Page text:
Can Big Government protect the children in a community from
Terrorism? Or, is that a community challenge? Is the growth of
Homeland Security an appeasement to quench our thirst for protection,
or a warning that we, the citizens of America have just abdicated to
government the protection of our children? Form your opinion as you
read how Homeland Security threatens the rights of the children's
children's children by breeding Complacency.
Wednesday--November 20, 2002—Ground Zero Plus 434
How Homeland Security Endangers A Child's Safety
Editor, New York City Combat Correspondent News
GROUND ZERO, New York City, Nov. 20 --
Yesterday's Senate vote of 90-9 in favor of the Homeland Security
Department reminds me of a Band Aid trying to stop the gushing blood of a
severed artery. It suggests that Terrorism can be stopped at the top of
the triangle, and ignores the triangle's base, where Terrorism plants it
Government's thirst is to make itself bigger and stronger. The
more it grows, the more power it assumes over the people, and the more
rights it must take from them to operate. The smaller the government,
the fewer rights it needs to take from the people, and the more
responsibility it puts on them to manage their own welfare.
The Homeland Security Department is another step toward
taking more rights away from the citizens and placing it in the hands of
Let's take the first and foremost fundamental right of a
In a democracy, there is an alleged "right of privacy" an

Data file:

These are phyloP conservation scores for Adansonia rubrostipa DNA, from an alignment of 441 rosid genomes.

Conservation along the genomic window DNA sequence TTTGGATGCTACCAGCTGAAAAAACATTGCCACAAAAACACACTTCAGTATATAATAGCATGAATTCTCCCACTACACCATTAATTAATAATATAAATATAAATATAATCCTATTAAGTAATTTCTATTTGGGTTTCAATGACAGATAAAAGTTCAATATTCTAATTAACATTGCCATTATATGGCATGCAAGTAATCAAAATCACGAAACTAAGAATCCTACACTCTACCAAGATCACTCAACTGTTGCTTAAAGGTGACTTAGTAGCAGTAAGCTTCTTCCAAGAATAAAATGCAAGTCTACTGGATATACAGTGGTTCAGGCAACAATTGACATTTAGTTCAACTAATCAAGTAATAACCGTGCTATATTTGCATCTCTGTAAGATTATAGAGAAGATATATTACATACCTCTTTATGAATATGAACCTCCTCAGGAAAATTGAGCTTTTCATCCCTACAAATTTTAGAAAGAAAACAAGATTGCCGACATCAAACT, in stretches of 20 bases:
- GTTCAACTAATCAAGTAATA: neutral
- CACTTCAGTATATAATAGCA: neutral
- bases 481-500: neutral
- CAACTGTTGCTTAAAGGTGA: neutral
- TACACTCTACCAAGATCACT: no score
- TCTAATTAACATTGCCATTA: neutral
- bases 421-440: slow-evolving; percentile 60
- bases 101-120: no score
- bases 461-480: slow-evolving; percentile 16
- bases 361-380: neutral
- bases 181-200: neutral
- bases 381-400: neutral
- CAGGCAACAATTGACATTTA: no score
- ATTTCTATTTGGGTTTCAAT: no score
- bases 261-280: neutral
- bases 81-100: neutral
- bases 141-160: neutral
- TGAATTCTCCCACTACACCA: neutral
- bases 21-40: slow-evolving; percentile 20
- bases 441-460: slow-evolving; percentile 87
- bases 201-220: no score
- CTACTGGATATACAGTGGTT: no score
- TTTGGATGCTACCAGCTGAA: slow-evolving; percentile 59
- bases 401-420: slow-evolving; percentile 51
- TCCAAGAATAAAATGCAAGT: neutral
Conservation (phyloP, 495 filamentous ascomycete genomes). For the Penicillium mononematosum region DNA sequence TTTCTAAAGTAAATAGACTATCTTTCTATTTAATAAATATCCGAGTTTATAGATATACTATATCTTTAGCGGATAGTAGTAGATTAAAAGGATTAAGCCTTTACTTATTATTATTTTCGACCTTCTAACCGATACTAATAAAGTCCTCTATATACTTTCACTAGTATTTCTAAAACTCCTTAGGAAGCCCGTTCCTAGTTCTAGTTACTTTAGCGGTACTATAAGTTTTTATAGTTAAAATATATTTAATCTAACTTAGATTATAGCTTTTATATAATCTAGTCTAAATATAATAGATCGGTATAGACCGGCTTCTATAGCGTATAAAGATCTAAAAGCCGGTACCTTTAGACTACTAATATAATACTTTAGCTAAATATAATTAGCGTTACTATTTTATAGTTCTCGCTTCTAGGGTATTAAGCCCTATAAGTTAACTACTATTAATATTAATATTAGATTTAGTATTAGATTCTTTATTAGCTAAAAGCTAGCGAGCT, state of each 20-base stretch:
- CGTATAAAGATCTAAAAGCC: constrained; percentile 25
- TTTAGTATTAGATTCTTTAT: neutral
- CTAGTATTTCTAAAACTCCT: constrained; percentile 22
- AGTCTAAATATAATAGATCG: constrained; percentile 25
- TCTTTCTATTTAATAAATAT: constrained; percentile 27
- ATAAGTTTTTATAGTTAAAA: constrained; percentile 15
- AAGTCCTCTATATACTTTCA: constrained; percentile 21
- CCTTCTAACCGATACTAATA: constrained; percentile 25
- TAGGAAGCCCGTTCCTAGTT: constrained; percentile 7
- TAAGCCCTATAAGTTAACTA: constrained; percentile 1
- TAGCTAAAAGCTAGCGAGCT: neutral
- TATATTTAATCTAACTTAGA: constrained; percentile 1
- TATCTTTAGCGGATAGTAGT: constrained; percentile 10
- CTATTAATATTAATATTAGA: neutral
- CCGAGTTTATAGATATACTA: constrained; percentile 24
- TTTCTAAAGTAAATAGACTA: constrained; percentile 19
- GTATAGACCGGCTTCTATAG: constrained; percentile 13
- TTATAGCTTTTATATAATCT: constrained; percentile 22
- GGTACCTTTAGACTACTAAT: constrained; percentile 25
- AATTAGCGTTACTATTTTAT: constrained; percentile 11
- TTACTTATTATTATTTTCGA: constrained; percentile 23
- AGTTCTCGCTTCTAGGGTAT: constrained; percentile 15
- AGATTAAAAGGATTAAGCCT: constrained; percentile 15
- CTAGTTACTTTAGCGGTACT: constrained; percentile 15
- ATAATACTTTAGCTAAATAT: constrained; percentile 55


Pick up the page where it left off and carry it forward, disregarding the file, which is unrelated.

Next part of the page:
individual is granted under the franchise of Liberty. It means he or she
is responsible for his or her behavior, and, enjoys the privacy of
managing his or her life as part of that Bundle of Rights.
One of those "rights of privacy" is how the citizen chooses to
protect his or her family. This includes the right to own a gun or other
weapons, what kind of locks one puts on the doors to their home, or what
access is allowed by the parents to their children on the internet.
The citizen also has the right to join the local community
neighborhood watch system, and to participate in the community safety
programs, working with local law enforcement and emergency services to
insure the "neighborhood safety" is meeting "community standards."
If not satisfied, the citizen can appeal up the ranks to city,
state and national levels to legislate even more changes. Under this
formula, citizens control the size of government.
But the current shift is the opposite of this fundamental
democratic "homeland security" formula. The new plan calls for
government to dictate the security of the citizen. While appealing on
the outside, it is a dangerous infringement of citizen's rights in its
It creates a furthering sense of powerlessness by citizens to
protect themselves. When government assumes the role of
"father-protector," it robs the citizen of his or her duty to be
Homeland Security denudes the citizens of their fundamental